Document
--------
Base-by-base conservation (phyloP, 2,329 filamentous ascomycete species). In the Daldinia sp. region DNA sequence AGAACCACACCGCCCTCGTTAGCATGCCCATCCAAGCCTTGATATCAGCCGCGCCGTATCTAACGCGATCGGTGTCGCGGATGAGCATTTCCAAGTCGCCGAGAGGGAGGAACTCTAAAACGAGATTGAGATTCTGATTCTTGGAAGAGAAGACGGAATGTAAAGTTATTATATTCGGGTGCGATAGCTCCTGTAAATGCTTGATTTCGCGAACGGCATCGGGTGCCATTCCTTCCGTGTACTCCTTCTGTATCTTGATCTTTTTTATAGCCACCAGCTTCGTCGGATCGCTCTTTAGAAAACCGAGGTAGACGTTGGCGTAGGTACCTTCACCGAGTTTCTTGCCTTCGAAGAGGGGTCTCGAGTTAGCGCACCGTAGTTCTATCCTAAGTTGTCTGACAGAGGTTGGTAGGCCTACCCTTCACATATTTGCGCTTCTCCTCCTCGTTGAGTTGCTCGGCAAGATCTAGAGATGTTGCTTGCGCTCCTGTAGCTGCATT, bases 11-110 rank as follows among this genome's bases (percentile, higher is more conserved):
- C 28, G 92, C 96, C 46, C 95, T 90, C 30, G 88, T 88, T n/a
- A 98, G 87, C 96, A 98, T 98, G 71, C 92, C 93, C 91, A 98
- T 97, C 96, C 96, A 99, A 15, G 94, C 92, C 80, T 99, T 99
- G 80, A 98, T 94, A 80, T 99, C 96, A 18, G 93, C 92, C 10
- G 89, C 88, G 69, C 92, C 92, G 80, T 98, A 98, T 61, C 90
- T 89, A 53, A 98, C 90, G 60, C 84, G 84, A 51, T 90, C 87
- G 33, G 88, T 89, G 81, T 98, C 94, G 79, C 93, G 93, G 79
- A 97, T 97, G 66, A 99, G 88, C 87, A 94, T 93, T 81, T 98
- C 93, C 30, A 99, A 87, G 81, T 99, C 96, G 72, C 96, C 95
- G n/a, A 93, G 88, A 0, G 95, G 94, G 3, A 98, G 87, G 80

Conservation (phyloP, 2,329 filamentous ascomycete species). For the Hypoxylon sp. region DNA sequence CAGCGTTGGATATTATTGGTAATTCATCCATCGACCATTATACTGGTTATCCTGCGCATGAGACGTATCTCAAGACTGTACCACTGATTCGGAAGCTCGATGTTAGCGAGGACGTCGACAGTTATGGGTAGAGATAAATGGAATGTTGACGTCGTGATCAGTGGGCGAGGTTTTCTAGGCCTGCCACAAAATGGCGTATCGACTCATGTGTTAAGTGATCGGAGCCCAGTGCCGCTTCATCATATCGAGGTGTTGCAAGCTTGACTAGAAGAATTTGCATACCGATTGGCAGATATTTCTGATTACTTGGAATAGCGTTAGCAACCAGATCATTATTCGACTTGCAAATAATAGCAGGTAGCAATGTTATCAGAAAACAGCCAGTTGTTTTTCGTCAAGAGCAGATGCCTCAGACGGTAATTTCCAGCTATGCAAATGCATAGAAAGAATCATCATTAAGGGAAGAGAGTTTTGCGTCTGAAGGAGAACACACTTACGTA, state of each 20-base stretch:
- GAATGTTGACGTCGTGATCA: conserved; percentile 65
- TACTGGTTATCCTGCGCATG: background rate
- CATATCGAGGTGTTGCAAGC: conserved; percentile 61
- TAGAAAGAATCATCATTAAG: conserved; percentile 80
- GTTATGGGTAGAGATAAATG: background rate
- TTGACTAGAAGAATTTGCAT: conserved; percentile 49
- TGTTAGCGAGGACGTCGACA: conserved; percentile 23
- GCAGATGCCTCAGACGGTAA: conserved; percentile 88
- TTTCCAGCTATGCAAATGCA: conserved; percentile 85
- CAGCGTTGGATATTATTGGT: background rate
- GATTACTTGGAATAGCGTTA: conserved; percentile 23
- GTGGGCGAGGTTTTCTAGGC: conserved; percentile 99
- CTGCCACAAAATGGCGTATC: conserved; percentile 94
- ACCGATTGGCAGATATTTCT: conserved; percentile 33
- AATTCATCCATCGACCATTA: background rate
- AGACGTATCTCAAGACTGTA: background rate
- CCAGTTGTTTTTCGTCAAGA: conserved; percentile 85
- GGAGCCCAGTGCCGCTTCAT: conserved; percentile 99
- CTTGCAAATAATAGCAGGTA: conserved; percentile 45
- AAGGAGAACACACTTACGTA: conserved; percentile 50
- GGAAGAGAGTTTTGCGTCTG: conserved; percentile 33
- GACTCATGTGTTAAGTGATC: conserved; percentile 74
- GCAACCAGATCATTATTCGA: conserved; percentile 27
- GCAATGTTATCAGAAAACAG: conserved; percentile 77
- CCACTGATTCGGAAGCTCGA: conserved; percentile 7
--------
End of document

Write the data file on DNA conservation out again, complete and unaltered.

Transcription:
Base-by-base conservation (phyloP, 2,329 filamentous ascomycete species). In the Daldinia sp. region DNA sequence AGAACCACACCGCCCTCGTTAGCATGCCCATCCAAGCCTTGATATCAGCCGCGCCGTATCTAACGCGATCGGTGTCGCGGATGAGCATTTCCAAGTCGCCGAGAGGGAGGAACTCTAAAACGAGATTGAGATTCTGATTCTTGGAAGAGAAGACGGAATGTAAAGTTATTATATTCGGGTGCGATAGCTCCTGTAAATGCTTGATTTCGCGAACGGCATCGGGTGCCATTCCTTCCGTGTACTCCTTCTGTATCTTGATCTTTTTTATAGCCACCAGCTTCGTCGGATCGCTCTTTAGAAAACCGAGGTAGACGTTGGCGTAGGTACCTTCACCGAGTTTCTTGCCTTCGAAGAGGGGTCTCGAGTTAGCGCACCGTAGTTCTATCCTAAGTTGTCTGACAGAGGTTGGTAGGCCTACCCTTCACATATTTGCGCTTCTCCTCCTCGTTGAGTTGCTCGGCAAGATCTAGAGATGTTGCTTGCGCTCCTGTAGCTGCATT, bases 11-110 rank as follows among this genome's bases (percentile, higher is more conserved):
- C 28, G 92, C 96, C 46, C 95, T 90, C 30, G 88, T 88, T n/a
- A 98, G 87, C 96, A 98, T 98, G 71, C 92, C 93, C 91, A 98
- T 97, C 96, C 96, A 99, A 15, G 94, C 92, C 80, T 99, T 99
- G 80, A 98, T 94, A 80, T 99, C 96, A 18, G 93, C 92, C 10
- G 89, C 88, G 69, C 92, C 92, G 80, T 98, A 98, T 61, C 90
- T 89, A 53, A 98, C 90, G 60, C 84, G 84, A 51, T 90, C 87
- G 33, G 88, T 89, G 81, T 98, C 94, G 79, C 93, G 93, G 79
- A 97, T 97, G 66, A 99, G 88, C 87, A 94, T 93, T 81, T 98
- C 93, C 30, A 99, A 87, G 81, T 99, C 96, G 72, C 96, C 95
- G n/a, A 93, G 88, A 0, G 95, G 94, G 3, A 98, G 87, G 80

Conservation (phyloP, 2,329 filamentous ascomycete species). For the Hypoxylon sp. region DNA sequence CAGCGTTGGATATTATTGGTAATTCATCCATCGACCATTATACTGGTTATCCTGCGCATGAGACGTATCTCAAGACTGTACCACTGATTCGGAAGCTCGATGTTAGCGAGGACGTCGACAGTTATGGGTAGAGATAAATGGAATGTTGACGTCGTGATCAGTGGGCGAGGTTTTCTAGGCCTGCCACAAAATGGCGTATCGACTCATGTGTTAAGTGATCGGAGCCCAGTGCCGCTTCATCATATCGAGGTGTTGCAAGCTTGACTAGAAGAATTTGCATACCGATTGGCAGATATTTCTGATTACTTGGAATAGCGTTAGCAACCAGATCATTATTCGACTTGCAAATAATAGCAGGTAGCAATGTTATCAGAAAACAGCCAGTTGTTTTTCGTCAAGAGCAGATGCCTCAGACGGTAATTTCCAGCTATGCAAATGCATAGAAAGAATCATCATTAAGGGAAGAGAGTTTTGCGTCTGAAGGAGAACACACTTACGTA, state of each 20-base stretch:
- GAATGTTGACGTCGTGATCA: conserved; percentile 65
- TACTGGTTATCCTGCGCATG: background rate
- CATATCGAGGTGTTGCAAGC: conserved; percentile 61
- TAGAAAGAATCATCATTAAG: conserved; percentile 80
- GTTATGGGTAGAGATAAATG: background rate
- TTGACTAGAAGAATTTGCAT: conserved; percentile 49
- TGTTAGCGAGGACGTCGACA: conserved; percentile 23
- GCAGATGCCTCAGACGGTAA: conserved; percentile 88
- TTTCCAGCTATGCAAATGCA: conserved; percentile 85
- CAGCGTTGGATATTATTGGT: background rate
- GATTACTTGGAATAGCGTTA: conserved; percentile 23
- GTGGGCGAGGTTTTCTAGGC: conserved; percentile 99
- CTGCCACAAAATGGCGTATC: conserved; percentile 94
- ACCGATTGGCAGATATTTCT: conserved; percentile 33
- AATTCATCCATCGACCATTA: background rate
- AGACGTATCTCAAGACTGTA: background rate
- CCAGTTGTTTTTCGTCAAGA: conserved; percentile 85
- GGAGCCCAGTGCCGCTTCAT: conserved; percentile 99
- CTTGCAAATAATAGCAGGTA: conserved; percentile 45
- AAGGAGAACACACTTACGTA: conserved; percentile 50
- GGAAGAGAGTTTTGCGTCTG: conserved; percentile 33
- GACTCATGTGTTAAGTGATC: conserved; percentile 74
- GCAACCAGATCATTATTCGA: conserved; percentile 27
- GCAATGTTATCAGAAAACAG: conserved; percentile 77
- CCACTGATTCGGAAGCTCGA: conserved; percentile 7